By Paul Gains

When Lee Wesselius finished second in the 2021 Indianapolis Marathon, it came as little surprise to those who know the runner well. Still, the result left them wondering just how good a marathoner he could be with a little more time to train.

The 28-year-old from River Glade, New Brunswick graduated from the University of Prince Edward Island Veterinary School two years ago and now practices in a region near Kemptville, Ontario, about thirty minutes’ drive south of Ottawa. Between the long hours which can be physically demanding – when delivering bovine calves for instance – he somehow fits in between 170 and 180 kilometres a week.

Lee Wesselius winning the 21km De Montreal on April 25th, 2022. Photo credit: Inge Johnson/Canada Running Series.

His Indy result of 2:16:41 was a personal best, a time he hopes to crush when he competes in the TCS Toronto Waterfront Marathon on October 16th. Using Canada Running Series as a focus this year, Lee placed second at the Under Armour Spring Run-Off 8K in early April, then followed up with a victory at the 21K de Montréal later that month in a PB of 64:48. That performance earned him a place on the Athletics Canada team to the NACAC Half Marathon Championships in Costa Rica in May, his first national team. In San Jose he took the individual bronze medal in 1:05:03, leading Canada to the team gold, as his progress continued on an upward trajectory.

“Training has been going fairly well,” he reveals during a telephone chat carefully scheduled on a free morning while home in River Glade. He took the opportunity to visit family in New Brunswick following the recent Canadian 5km championships, where he finished 8th in 14:21. Despite being in the midst of a marathon buildup, that was yet another personal best.

“I have been putting in a lot of good weeks, I had some high mileage weeks. This week was the only low one, partially due to the race. And, I had a little bit of a GI bug which knocked me back a few days. Other than that it’s been a pretty smooth build so far.”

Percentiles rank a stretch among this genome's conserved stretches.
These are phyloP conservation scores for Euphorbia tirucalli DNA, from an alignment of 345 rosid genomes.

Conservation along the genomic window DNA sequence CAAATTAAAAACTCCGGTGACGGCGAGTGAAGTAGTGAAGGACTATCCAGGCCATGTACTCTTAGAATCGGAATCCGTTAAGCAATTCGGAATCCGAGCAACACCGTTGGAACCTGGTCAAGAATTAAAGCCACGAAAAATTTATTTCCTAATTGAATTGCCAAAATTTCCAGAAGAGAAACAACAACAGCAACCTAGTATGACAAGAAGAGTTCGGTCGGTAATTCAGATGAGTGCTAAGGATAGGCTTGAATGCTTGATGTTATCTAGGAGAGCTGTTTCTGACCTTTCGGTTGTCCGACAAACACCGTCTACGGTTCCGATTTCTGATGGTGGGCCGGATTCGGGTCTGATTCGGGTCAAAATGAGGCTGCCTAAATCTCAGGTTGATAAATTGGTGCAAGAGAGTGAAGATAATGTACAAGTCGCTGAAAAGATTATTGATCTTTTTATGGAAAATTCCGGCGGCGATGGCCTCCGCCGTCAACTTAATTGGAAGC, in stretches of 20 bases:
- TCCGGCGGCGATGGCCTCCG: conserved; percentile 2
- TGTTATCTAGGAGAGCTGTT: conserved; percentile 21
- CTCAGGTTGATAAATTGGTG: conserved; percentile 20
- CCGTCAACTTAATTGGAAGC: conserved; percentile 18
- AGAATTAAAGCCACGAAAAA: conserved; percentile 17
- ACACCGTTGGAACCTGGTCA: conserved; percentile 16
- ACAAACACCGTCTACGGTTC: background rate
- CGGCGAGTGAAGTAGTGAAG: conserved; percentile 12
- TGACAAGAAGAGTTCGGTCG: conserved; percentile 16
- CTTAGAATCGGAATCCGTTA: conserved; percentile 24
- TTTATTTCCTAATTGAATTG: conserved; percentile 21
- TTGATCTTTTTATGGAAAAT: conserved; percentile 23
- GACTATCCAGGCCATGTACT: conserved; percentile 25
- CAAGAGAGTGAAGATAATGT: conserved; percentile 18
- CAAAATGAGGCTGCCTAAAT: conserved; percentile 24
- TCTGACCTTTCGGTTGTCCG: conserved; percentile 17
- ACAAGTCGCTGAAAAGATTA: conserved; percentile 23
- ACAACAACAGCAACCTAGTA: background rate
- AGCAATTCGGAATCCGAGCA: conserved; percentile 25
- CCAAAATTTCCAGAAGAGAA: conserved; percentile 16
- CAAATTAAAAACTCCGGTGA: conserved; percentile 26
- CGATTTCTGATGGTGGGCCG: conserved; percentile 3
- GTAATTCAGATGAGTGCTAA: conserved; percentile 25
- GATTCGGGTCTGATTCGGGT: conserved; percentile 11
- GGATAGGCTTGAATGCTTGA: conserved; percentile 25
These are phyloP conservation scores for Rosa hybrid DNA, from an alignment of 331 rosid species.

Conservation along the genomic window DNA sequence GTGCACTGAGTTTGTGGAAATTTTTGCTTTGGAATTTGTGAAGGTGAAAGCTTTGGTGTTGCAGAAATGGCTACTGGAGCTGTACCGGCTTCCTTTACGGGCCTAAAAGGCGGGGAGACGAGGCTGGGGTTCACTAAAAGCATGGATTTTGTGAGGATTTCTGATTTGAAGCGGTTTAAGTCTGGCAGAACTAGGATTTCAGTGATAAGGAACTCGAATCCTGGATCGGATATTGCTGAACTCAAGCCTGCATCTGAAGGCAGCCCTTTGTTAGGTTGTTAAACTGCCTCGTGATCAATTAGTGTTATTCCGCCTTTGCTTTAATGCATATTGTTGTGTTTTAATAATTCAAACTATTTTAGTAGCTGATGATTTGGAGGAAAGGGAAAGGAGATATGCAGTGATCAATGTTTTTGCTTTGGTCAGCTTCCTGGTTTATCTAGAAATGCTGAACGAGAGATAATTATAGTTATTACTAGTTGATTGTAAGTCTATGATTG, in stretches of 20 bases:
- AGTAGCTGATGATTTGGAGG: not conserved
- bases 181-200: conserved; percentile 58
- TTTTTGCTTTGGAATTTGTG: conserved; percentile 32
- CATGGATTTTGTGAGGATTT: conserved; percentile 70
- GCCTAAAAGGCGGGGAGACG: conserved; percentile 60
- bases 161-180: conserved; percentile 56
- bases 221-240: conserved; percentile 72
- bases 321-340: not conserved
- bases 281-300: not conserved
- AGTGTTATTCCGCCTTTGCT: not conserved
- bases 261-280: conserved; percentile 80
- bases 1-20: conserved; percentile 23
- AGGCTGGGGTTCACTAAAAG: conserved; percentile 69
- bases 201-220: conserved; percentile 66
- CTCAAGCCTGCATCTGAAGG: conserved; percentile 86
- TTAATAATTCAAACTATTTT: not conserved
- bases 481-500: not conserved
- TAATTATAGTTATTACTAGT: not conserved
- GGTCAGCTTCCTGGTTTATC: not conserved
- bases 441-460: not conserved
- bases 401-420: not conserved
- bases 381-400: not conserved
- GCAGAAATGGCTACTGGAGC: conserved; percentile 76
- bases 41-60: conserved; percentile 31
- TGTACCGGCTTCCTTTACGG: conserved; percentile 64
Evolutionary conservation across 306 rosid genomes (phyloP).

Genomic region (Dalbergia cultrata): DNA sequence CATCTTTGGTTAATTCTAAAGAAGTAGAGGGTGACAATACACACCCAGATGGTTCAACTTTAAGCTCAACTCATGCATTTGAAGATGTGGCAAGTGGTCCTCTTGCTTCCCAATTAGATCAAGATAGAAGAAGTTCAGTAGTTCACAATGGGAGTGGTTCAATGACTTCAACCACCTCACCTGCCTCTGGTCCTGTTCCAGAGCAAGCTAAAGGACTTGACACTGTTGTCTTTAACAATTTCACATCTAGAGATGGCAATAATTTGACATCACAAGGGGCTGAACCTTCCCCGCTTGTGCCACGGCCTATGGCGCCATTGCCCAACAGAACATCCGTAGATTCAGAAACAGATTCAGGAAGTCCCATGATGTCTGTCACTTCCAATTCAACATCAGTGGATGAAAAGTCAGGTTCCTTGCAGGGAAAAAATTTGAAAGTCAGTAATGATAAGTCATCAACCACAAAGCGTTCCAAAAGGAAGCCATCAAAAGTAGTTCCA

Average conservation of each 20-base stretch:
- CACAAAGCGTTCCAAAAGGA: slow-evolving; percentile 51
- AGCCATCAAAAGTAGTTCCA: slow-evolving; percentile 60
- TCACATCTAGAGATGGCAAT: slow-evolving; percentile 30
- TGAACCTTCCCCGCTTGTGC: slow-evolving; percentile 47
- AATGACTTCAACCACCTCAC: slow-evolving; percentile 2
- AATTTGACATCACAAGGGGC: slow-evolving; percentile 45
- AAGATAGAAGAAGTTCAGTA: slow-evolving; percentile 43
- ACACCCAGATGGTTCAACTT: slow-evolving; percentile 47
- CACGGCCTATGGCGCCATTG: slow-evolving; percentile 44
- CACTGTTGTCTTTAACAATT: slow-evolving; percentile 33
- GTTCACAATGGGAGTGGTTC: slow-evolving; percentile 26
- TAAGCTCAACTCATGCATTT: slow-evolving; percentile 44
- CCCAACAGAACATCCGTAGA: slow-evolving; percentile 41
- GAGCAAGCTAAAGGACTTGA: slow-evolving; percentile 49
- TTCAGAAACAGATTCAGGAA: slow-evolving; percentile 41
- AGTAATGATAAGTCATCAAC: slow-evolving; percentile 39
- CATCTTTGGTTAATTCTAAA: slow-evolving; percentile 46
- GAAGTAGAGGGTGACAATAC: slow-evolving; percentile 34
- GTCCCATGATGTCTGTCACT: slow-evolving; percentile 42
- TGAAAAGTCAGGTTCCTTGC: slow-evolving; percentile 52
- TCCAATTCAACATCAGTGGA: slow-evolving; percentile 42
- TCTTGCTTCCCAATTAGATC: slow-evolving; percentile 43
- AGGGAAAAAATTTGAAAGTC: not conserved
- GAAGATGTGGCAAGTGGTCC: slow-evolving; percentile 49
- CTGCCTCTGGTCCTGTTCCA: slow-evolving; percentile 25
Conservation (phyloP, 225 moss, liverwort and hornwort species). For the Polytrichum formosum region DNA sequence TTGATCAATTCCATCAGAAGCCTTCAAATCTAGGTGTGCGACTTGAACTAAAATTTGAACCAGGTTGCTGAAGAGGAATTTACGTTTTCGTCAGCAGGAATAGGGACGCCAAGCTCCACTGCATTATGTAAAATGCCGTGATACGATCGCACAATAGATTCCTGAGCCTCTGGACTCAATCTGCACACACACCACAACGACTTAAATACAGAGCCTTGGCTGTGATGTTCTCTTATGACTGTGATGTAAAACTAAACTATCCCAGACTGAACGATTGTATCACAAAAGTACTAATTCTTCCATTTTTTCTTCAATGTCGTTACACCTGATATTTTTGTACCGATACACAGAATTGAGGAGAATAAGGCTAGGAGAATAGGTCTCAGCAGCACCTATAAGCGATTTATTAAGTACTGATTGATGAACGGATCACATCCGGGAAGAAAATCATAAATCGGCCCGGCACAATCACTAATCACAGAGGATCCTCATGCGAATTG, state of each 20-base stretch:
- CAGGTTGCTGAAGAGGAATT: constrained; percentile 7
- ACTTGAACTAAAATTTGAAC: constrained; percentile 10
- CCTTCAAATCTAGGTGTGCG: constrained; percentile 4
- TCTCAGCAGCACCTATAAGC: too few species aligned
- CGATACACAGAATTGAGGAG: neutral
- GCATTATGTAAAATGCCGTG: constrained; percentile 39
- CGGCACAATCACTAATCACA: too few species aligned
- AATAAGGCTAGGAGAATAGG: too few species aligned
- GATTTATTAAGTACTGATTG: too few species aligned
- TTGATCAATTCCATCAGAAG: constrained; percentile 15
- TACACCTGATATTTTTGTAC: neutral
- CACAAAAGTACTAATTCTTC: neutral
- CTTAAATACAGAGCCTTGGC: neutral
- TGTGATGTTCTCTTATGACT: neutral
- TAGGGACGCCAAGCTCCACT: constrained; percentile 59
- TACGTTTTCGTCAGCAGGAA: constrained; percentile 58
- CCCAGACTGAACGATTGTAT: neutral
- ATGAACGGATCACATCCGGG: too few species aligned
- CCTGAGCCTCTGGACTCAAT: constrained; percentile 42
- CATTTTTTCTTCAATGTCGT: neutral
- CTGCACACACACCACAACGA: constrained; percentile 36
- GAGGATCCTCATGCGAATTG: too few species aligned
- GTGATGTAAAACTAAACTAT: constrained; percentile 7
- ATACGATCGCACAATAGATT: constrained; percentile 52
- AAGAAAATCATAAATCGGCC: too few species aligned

Since completing his undergraduate work at St. Francis Xavier University he has been self-coached, although he admits to checking what accomplished marathoners do via Strava. Most of his training is done alone, however, he sometimes meets up with a group on Tuesday afternoons which includes 2012 Olympic marathoner Dylan Wykes.

Rising sometimes at 5:00 a.m. for his first run of the day, he admits he must be flexible when it comes to planning his workouts.

“The only issue is that I do every fourth weekend ‘on call’. Usually those weekends the Friday night is the quieter one so I try to get the workout in then and just hope I don’t get a call,” he says. “On the weekends, I try to fit runs in the best I can. If I don’t get a call I keep on going and try to get the long run in on that day. You get the odd time where you are five minutes out the door and you get a call.”

Dealing with large animals is physically challenging he admits.

“Usually, any kind of calving those are usually tougher and little more strenuous,’ Wesselius explains. “The other thing is that some cows will prolapse their uterus and that is usually a physically exhausting one to fix; one of the harder ones to deal with. Sometimes you get to the next call and your arms are a little dead and stuff but that’s the nature of the job.”

Wesselius knows he will be in a tough fight to get on the Canadian Championships medal podium – the TCS Toronto Waterfront Marathon, besides being a World Athletics Elite Label race, is also the 2022 Canadian Marathon Championship.

“I guess that really depends on who is there. I know Rory (Linkletter) and Trevor (Hofbauer) are confirmed. It kind of depends on what the other big guys do. I have heard that a lot of others have plans. Certainly if Cam (Levins) shows up that would rule out a podium spot I think.”

The lessons learned from Indianapolis will certainly help when he lines up in Toronto.

“In ‘Indy’ I definitely ran negative splits,” he remembers. “I think halfway I was 68:47. The last 15km of that I was running 3:10’s (kilometres) which would give you a 2:14 pace. So, this time I hope I can run that last 15 km and add the other 27 km on to that.

“I am hoping to go through (half-way) in 67 (minutes), I am not sure if there is anybody else Canadian-wise who has that a same goal right now.  Rory and Trevor will probably go out in 64 or 65 or so. I am hoping some of the half marathon guys might be around for the first 20k which would help.”

Clearly a personal best remains the target. A podium finish too would be nice. Whether he accomplishes either or not, Lee Wesselius will be pleased to test himself against a world-class field in Toronto knowing his best days lie ahead.

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